Dunbar MJ, Richardson G. Minimizing infection risk: fortune favors the prepared mind. Orthopedics. 2011. 34(9):e467-9. [Medline].

Debreuve-Theresette A, Diallo S, Siboni R, Ohl X, Dehoux E, Bajolet O. Infections in Total Hip and Total Knee Arthroplasty: Development of a Score To Assess Endogenous Risk of Surgical Site Infections. Surg Infect (Larchmt). 2015 Dec. 16 (6):794-8. [Medline].

Smith TK. Nutrition: its relationship to orthopedic infections. Orthop Clin North Am. 1991 Jul. 22(3):373-7. [Medline].

Greene KA, Wilde AH, Stulberg BN. Preoperative nutritional status of total joint patients. Relationship to postoperative wound complications. J Arthroplasty. 1991 Dec. 6(4):321-5. [Medline].

Jung P, Morris AJ, Zhu M, Roberts SA, Frampton C, Young SW. BMI is a key risk factor for early periprosthetic joint infection following total hip and knee arthroplasty. N Z Med J. 2017 Sep 1. 130 (1461):24-34. [Medline].

Dowsey MM, Choong PF. Obesity is a major risk factor for prosthetic infection after primary hip arthroplasty. Clin Orthop Relat Res. 2008 Jan. 466(1):153-8. [Medline].

Sahota S, Lovecchio F, Harold RE, Beal MD, Manning DW. The Effect of Smoking on Thirty-Day Postoperative Complications After Total Joint Arthroplasty: A Propensity Score-Matched Analysis. J Arthroplasty. 2017 Aug 1. [Medline].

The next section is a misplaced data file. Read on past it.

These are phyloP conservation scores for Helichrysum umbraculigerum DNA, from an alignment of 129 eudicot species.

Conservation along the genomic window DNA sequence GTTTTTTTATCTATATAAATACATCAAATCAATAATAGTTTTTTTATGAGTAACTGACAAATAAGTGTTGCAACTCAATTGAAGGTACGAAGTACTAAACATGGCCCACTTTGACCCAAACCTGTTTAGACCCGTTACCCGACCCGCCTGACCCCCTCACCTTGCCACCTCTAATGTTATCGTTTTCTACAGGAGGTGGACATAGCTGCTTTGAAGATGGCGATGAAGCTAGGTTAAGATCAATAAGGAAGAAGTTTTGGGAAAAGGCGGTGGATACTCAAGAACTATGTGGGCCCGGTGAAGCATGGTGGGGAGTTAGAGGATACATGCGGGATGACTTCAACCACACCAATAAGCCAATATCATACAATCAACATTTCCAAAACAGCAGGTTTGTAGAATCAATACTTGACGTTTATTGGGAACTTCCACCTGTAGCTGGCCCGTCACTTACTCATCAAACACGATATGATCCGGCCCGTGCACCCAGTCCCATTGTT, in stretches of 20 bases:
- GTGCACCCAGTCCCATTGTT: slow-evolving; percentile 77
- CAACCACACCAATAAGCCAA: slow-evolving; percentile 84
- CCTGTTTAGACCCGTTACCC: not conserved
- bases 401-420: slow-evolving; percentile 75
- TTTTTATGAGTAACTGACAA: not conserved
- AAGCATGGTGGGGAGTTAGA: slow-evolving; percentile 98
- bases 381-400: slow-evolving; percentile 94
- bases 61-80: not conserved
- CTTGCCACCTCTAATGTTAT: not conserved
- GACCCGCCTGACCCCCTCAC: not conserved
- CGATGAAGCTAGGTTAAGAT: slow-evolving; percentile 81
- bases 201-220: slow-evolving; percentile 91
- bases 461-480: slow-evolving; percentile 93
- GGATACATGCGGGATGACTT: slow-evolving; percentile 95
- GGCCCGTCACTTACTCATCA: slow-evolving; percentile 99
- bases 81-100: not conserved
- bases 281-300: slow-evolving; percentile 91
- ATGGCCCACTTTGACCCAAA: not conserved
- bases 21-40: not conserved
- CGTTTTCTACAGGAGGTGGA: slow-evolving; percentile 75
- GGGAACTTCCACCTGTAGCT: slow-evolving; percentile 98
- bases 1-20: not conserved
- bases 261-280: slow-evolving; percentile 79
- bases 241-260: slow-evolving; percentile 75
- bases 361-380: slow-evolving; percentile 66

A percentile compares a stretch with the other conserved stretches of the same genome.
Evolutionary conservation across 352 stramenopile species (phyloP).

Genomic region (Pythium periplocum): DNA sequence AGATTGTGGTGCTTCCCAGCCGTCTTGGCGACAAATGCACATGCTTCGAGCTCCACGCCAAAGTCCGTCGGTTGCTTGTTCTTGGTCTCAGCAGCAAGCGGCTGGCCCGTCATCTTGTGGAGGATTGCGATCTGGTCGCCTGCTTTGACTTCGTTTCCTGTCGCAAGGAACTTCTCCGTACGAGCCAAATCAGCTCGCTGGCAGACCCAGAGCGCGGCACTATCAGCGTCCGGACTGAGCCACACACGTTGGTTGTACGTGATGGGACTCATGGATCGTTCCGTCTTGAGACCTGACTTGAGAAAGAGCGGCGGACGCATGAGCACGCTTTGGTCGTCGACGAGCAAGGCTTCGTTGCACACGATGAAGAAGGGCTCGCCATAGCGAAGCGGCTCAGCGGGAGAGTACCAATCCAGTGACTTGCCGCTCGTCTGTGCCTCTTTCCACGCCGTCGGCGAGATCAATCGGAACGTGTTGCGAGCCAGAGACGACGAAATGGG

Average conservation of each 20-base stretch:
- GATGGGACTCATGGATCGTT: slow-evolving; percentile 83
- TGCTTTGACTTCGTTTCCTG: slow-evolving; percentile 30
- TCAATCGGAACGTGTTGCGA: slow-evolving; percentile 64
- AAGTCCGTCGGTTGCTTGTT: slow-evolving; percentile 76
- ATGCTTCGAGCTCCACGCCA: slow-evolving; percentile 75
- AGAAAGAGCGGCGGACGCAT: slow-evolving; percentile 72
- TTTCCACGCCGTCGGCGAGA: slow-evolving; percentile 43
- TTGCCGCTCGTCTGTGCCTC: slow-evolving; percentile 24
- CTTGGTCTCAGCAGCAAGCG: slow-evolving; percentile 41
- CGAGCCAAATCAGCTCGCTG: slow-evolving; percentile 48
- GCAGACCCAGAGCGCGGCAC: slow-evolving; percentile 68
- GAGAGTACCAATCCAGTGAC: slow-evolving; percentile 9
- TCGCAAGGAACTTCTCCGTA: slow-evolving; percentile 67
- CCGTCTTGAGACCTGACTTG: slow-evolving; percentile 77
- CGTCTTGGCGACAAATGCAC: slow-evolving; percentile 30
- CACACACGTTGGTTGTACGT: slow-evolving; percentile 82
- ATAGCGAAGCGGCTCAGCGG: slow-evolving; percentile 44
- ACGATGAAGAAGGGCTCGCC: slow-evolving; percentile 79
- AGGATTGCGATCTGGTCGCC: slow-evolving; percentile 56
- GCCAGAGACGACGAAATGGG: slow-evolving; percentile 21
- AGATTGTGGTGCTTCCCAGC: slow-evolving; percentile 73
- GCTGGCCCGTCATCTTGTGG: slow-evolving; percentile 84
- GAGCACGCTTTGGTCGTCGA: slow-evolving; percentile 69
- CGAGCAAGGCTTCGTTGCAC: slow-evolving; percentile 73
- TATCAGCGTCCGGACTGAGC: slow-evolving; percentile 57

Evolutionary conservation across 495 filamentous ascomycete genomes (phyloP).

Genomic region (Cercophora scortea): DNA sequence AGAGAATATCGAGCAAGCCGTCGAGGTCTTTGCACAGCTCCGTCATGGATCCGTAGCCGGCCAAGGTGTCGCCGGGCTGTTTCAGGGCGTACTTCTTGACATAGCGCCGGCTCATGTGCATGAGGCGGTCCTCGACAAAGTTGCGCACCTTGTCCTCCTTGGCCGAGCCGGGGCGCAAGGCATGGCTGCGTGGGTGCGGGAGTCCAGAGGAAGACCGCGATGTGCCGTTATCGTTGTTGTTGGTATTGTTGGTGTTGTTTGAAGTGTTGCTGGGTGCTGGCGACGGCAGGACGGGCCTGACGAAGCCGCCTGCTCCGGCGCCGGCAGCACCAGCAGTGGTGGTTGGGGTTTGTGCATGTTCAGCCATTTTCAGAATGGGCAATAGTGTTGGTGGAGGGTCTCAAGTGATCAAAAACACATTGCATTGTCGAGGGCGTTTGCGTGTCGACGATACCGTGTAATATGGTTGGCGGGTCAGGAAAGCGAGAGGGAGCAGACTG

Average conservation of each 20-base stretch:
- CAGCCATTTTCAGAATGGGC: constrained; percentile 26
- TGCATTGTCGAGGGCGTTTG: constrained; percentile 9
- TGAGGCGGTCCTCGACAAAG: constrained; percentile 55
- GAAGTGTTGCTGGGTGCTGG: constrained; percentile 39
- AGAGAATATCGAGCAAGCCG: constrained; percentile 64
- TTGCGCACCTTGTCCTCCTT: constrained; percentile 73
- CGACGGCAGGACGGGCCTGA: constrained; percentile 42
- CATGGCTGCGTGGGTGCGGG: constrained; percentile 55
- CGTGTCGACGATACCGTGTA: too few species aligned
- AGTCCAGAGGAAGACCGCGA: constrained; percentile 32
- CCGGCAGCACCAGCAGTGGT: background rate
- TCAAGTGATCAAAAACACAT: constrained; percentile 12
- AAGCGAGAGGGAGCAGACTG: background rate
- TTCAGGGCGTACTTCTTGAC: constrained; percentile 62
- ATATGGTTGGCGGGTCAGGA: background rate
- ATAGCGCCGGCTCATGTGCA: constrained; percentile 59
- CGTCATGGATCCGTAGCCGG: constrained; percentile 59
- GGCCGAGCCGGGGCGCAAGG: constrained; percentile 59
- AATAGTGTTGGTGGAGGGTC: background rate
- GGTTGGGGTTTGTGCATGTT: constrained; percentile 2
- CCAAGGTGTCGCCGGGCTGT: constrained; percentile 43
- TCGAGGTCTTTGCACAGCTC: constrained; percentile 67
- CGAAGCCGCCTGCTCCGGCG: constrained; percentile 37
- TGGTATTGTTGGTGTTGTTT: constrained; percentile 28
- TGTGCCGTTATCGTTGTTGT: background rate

Surin VV, Sundholm K, Bäckman L. Infection after total hip replacement. With special reference to a discharge from the wound. J Bone Joint Surg Br. 1983 Aug. 65(4):412-8. [Medline].

Rand JA, Fitzgerald RH Jr. Diagnosis and management of the infected total knee arthroplasty. Orthop Clin North Am. 1989 Apr. 20(2):201-10. [Medline].

Cruse PJ, Foord R. A five-year prospective study of 23,649 surgical wounds. Arch Surg. 1973 Aug. 107(2):206-10. [Medline].

Ritter MA, Campbell ED. Retrospective evaluation of an iodophor-incorporated antimicrobial plastic adhesive wound drape. Clin Orthop Relat Res. 1988 Mar. (228):307-8. [Medline].

Johnston DH, Fairclough JA, Brown EM, Morris R. Rate of bacterial recolonization of the skin after preparation: four methods compared. Br J Surg. 1987 Jan. 74(1):64. [Medline].

Berg-Périer M, Cederblad A, Persson U. Ultraviolet radiation and ultra-clean air enclosures in operating rooms. UV-protection, economy, and comfort. J Arthroplasty. 1992 Dec. 7 (4):457-63. [Medline].